February 3, 2018 - By Nat Johnson - Currently, we are fully immersed in the second winter of a “double-dip” La Niña. Although it will take some time before we can see how this event stacked up with past events, you might have noticed that it has been quite dry over much of the U.S. this winter, with drought expanding across several regions, particularly in the south. Being the big ENSO fans that you are, you might have asked yourself, are these conditions typical in the second winter of a double-dip La Niña? And are there any differences in how the atmosphere responds to La Niña in the second winter relative to the first? Well if either of those questions ever crossed your mind, then you’re in luck!
A recent study (1) led by Dr. Yuko Okumura of the University of Texas at Austin addressed how the impacts of La Niña may change from the first winter to the second for double-dip La Niñas like this one. Spoiler alert: Dr. Okumura and colleagues found evidence that U.S. drought and the North Pacific atmospheric circulation anomalies strengthen in the second winter of a double-dip La Niña. With that out of the way, let’s take a closer look at what they found.
Punching above its weight
As Emily discussed recently and as Dr. Okumura’s team also acknowledged, double-dip La Niñas actually are pretty common. Including the current event, we have experienced eight instances in which La Nina conditions in the first winter were followed by La Niña in the subsequent winter.
Three-month seasonal sea surface temperature in the Niño 3.4 region of the tropical Pacific compared to the long-term average for all multi-year La Niñas since 1950, showing how the average Niño 3.4 amplitude (black line) evolves in time. The purple line shows the evolution since December-March of 2015, and the light grey lines show the other seven events. Multi-year La Niña events are defined as at least 2 years in a row where the La Niña criteria are met. Both continuous events, when the Oceanic Niño Index remained below -0.5°C, and years when the ONI warmed mid-year before again cooling, are included here. Climate.gov graph based on ERSSTv5 temperature data.
When we look at the average surface temperatures in the Niño 3.4 region for the seven events prior to the current one, we see a tendency for the surface temperature departures from average to weaken in the second winter relative to the first (the current La Niña is an exception to this tendency, as the peak amplitude this winter is stronger than it was last winter).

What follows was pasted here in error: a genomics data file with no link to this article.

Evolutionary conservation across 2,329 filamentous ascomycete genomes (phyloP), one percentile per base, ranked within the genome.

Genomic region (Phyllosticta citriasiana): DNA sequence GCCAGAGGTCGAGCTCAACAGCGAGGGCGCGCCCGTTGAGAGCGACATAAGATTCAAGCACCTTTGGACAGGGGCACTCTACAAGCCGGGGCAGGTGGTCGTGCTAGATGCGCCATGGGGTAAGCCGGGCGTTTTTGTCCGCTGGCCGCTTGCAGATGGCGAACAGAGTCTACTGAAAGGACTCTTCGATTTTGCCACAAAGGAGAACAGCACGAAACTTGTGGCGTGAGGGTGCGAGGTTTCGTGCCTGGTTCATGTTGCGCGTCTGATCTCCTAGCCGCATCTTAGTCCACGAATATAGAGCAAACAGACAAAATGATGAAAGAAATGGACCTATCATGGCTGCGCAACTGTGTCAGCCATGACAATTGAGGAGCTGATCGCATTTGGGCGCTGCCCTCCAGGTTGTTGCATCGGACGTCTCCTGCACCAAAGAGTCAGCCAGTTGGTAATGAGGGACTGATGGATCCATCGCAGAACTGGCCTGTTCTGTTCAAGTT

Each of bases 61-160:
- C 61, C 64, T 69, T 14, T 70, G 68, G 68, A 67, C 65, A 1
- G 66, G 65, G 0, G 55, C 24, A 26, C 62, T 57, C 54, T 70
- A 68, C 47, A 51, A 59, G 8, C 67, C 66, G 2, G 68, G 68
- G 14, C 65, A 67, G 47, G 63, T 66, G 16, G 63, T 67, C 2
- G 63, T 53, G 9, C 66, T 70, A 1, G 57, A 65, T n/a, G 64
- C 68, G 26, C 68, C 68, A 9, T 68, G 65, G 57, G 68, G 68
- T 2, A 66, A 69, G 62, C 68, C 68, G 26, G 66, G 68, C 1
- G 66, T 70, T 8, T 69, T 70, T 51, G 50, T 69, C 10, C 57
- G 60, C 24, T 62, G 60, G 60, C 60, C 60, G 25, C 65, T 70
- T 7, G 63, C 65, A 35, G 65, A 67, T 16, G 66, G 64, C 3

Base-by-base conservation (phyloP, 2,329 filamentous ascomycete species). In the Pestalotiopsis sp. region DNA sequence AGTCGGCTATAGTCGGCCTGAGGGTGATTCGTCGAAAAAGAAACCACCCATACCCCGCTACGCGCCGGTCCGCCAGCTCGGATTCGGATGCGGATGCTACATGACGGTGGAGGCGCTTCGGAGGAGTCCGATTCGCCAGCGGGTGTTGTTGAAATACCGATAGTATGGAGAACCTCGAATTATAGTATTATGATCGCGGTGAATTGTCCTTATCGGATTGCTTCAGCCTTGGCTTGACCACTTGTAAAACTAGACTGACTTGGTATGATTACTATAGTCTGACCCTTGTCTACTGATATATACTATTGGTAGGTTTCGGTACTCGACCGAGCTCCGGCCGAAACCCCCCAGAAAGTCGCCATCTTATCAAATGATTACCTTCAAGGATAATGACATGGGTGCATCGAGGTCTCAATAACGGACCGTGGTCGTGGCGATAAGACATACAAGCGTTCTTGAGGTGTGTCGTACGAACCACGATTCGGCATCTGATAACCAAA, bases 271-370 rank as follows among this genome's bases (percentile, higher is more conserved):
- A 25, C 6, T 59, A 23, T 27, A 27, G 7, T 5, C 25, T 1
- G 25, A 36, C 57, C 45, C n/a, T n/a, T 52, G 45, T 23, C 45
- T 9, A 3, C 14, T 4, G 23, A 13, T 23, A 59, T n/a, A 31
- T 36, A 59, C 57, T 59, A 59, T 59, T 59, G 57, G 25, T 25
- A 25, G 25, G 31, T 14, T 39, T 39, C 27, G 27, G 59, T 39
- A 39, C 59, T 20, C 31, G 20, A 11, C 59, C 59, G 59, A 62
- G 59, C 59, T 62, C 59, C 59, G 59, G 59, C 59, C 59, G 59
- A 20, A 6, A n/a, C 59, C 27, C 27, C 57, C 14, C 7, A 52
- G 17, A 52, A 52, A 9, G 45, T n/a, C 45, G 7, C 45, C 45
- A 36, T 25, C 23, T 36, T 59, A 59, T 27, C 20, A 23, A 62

Given that Niño 3.4 temperature departures in the second winter tend to be weaker, shouldn’t we then expect the impacts of La Nina on our climate to be weaker in the second winter as well? This is the question that Dr. Okumura’s team addressed. They analyzed a larger pool of multi-year La Niña episodes dating back to 1900 (2), identifying 10 (not including the current one), and compared the average climate impacts in the first winter with those during the second winter (November – April).
Consistent with the plot shown above, they found that sea surface temperature anomalies in the Niño3.4 region tend to be about 25-30% weaker in the second La Niña winter relative to the first. Surprisingly, however, they also found that the atmospheric circulation departures from average over the North Pacific and North America region tend to be stronger in the second winter.
Average sea level pressure anomalies (millibars) during November–April for the first (left) and second (right) extended winters of all multi-year La Niñas since 1900. Anomalies are compared to the 1900-2012 average, with the linear trend removed. Climate.gov figure from 20CR data and adapted from Okumura et al. (2017).
The anomalous high pressure over the North Pacific, a characteristic feature of La Niña, is, on average, stronger in the second winter. These atmospheric circulation anomalies have big implications for the impacts over North America. Most notably, the occurrence of drought conditions tends to be worse over regions like California and the U.S. Southeast, which also are regions that have been dry so far this winter.
Average precipitation anomalies (mm/day) for November–April for the first (left) and second (right) extended winters of all multi-year La Niñas since 1900. Anomalies are compared to the 1900-2012 average, with the linear trend removed. Climate.gov figure from GPCC data and adapted from Okumura et al. (2017).
Okay, so what’s the catch?
At this point, you may be scratching your head: I’m telling you that weaker La Niña sea surface temperature anomalies in the second winter can lead to stronger impacts. Don’t worry, a healthy dose of skepticism is a good thing! The million-dollar question is why. Dr. Okumura’s team speculates that north-south differences in the sea surface temperature contrast between the first and second winters may provide the answer.